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dred and forty-two (142) received out-door $14,000; the cost of arrest and trial, at relief during an aggregate number of 734 $100 for each case, as $25,000; the amount years; 64 were in the almshouses of the of property stolen and destroyed by them as county, and spent there an aggregate num- $15,000; and so on in various items, until ber of 96 years; 76 were publicly recorded he reaches the sum of $1,023,600 as the as criminals, having committed 115 offenses, cost to Ulster County and the State of New and been 116 years in jails and prisons. York for neglecting one vagrant child and The crimes of the females were licentious- her miserable little sisters." ness, and those of the males violence and theft. But the record we have quoted is In no country or in any age has there merely their public history of criminality, been a single charitable enterprise prowhich is necessarily very imperfect. Great ductive of so much practical, permanent, numbers of the offenses of this wretched far-reaching good — moral, financial and family were never entered on any court political as the Children's Aid Society records, and hundreds were
of New York, the great prototype of the brought to trial. It is well known that this Boys and Girls' Aid Society of San Franyoung ‘mother of criminals' and her sisters cisco. have poured a stream of disease, licentious- The power of preventive work among the ness, insanity, idiocy, pauperism, and crime young in that great metropolis may be seen over the county now for a hundred years. in the fact that while the population inThis fearful current has not yet ceased to creased from a little more than half a milflow, as some of the descendants in the lion in 1855 to 1,200,000 in 1880, juvenile sixth generation survive in our own House commitments have not increased in number, of Refuge.
which is equivalent to an actual shrinkage "Fifty per cent of all direct female de- of about 60 per cent. from the proportion scendants of Margaret became prostitutes, of twenty-five years ago. and of the whole stock, from the age of Mr. Brace, of the Children's Aid Society twelve upward, fifty per cent. are found to of New York, says in relation to the work of to be of disreputable character. Murder 1879: or attempts to murder appear among the “The average number in daily attendance males in every generation except the sixth, in our twenty-one industrial schools was where the children are not older than seven 3,632, and the annual cost for each child, years. Forgery is found but once on their $19.69. The cost in 1878 for each child in records. Theft appears everywhere. the city schools of New York, not including
"Another appalling feature in this history rent, food, or clothing, was $38.41. In our of criminal inheritance is the disease spread lodging-houses,' 13,652 boys and girls were through the county by these vagrant chil- fed, sheltered, and taught during the past year dren, and the consequent lunacy, idiocy, (1879), at an average cost to the public for epilepsy, and final weakness of body and each child for the year of $42.67. The tomind which belong to inherited pauperism, tal number placed out during last year, mainly transmitted to so many human beings. in western homes, was 3,713. The average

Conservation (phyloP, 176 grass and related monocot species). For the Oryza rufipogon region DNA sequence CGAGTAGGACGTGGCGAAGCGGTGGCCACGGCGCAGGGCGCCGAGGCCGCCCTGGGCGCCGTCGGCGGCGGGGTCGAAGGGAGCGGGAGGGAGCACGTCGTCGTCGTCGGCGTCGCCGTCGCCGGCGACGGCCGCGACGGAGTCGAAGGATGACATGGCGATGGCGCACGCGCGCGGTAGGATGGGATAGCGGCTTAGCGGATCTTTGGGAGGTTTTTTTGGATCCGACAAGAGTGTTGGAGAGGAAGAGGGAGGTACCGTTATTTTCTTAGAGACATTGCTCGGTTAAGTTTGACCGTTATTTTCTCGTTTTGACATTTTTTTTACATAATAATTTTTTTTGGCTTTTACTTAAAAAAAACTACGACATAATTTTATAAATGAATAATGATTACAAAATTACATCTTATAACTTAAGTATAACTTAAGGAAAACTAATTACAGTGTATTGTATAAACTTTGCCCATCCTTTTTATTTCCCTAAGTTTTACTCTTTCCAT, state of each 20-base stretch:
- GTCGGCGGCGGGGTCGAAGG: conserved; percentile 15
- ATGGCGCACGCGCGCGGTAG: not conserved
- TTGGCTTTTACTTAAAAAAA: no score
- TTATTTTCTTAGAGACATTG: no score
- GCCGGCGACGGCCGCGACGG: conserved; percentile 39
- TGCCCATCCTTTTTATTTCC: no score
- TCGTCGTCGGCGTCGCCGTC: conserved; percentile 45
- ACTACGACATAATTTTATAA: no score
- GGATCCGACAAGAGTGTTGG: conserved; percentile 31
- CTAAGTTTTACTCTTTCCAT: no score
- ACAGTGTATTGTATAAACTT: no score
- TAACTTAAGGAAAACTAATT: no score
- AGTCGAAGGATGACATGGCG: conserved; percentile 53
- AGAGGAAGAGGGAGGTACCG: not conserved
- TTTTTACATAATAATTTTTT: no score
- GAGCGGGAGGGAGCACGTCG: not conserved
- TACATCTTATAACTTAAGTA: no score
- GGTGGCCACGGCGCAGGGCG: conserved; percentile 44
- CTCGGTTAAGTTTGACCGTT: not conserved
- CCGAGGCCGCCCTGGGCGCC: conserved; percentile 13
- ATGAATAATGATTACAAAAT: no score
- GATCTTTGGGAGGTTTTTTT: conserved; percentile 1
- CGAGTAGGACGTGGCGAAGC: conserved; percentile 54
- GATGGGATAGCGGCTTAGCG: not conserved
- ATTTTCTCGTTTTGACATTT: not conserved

"Mr. Dugdale has traced still further the cost for railroad fares, clothing, food, salaries, line, and makes it probable that the aggre- etc., for each person, was $7.99+.” (Any one gate of the descendants of these vagrant of these children placed in the San Franchildren reaches the large amount of 1,200
cisco Industrial School--the two years of persons, living and dead. The cost of preparation for the State Prison and a subsetheir almshouse relief he estimates at $15,- quent criminal career-would cost, according 000, and their out-door relief at $32,250, to to the actual figures of the school, $601.10.] Ulster County; the maintenance of the pris- 2,912 children enjoyed the benefits of the oners of this family, at $100 per annum, as New York Society's summer home, at an average cost of $1.89. Since 1853, the Aid Brace that their assertions were on mistaken Society of New York has sent into homes, information, and expressed their entire apprincipally in the West, about 70,000 chil- proval of the society's plan. dren, rescued from the streets, from the The Boys' and Girls' Aid Society is seek: poverty which goes hand in hand with vice, ing to prosecute this great work on a basis and from crime itself-saved to themselves proportioned to its veritable breadth and and society.
importance. If the State will take the It is certain that very few of these children work in hand, and render the existence of have since gone wrong.
Two or three of such a private charity unnecessary, of course the western members of the National Prison the friends of the society can wish for Congress, held in New York, 1876, asserted nothing better—the end of their ambition that the homeless children sent West by the will be happily reached. In the absence Children's Aid Society of New York “were of this, the enterprise should be given either filling western prisons and reformatories.” State aid, or such liberal private endowment The Society's experienced western agent was as will insure it a certain and more adequate at once set to thoroughly examine the prisons, income. Grant it this essential to stability, houses of refuge, and reformatories of the breadth, and permanency, and there will three States indicated-Michigan, Illinois, be seen at once achievements which will and Indiana. After thorough investigation gladden the hearts of all good people (taxin Illinois and Michigan, where over 10,000 payers and philanthropists alike) in a steady children were sent, not a single boy or girl, and marked diminution of juvenile criminor any record of one, sent out from the nality, and of the rampant "hoodlumism” New York Society could be found in all which is our peculiar curse, giving us a their prisons and reformatories. In Indiana, criminal population of extraordinary magniwhere some 6,000 had gone, one girl was tude—an element of the greatest danger to found in a reformatory, and four boys, the society and to the material welfare of the latter only sentenced for vagrancy, and not State. considered very bad boys. Several of the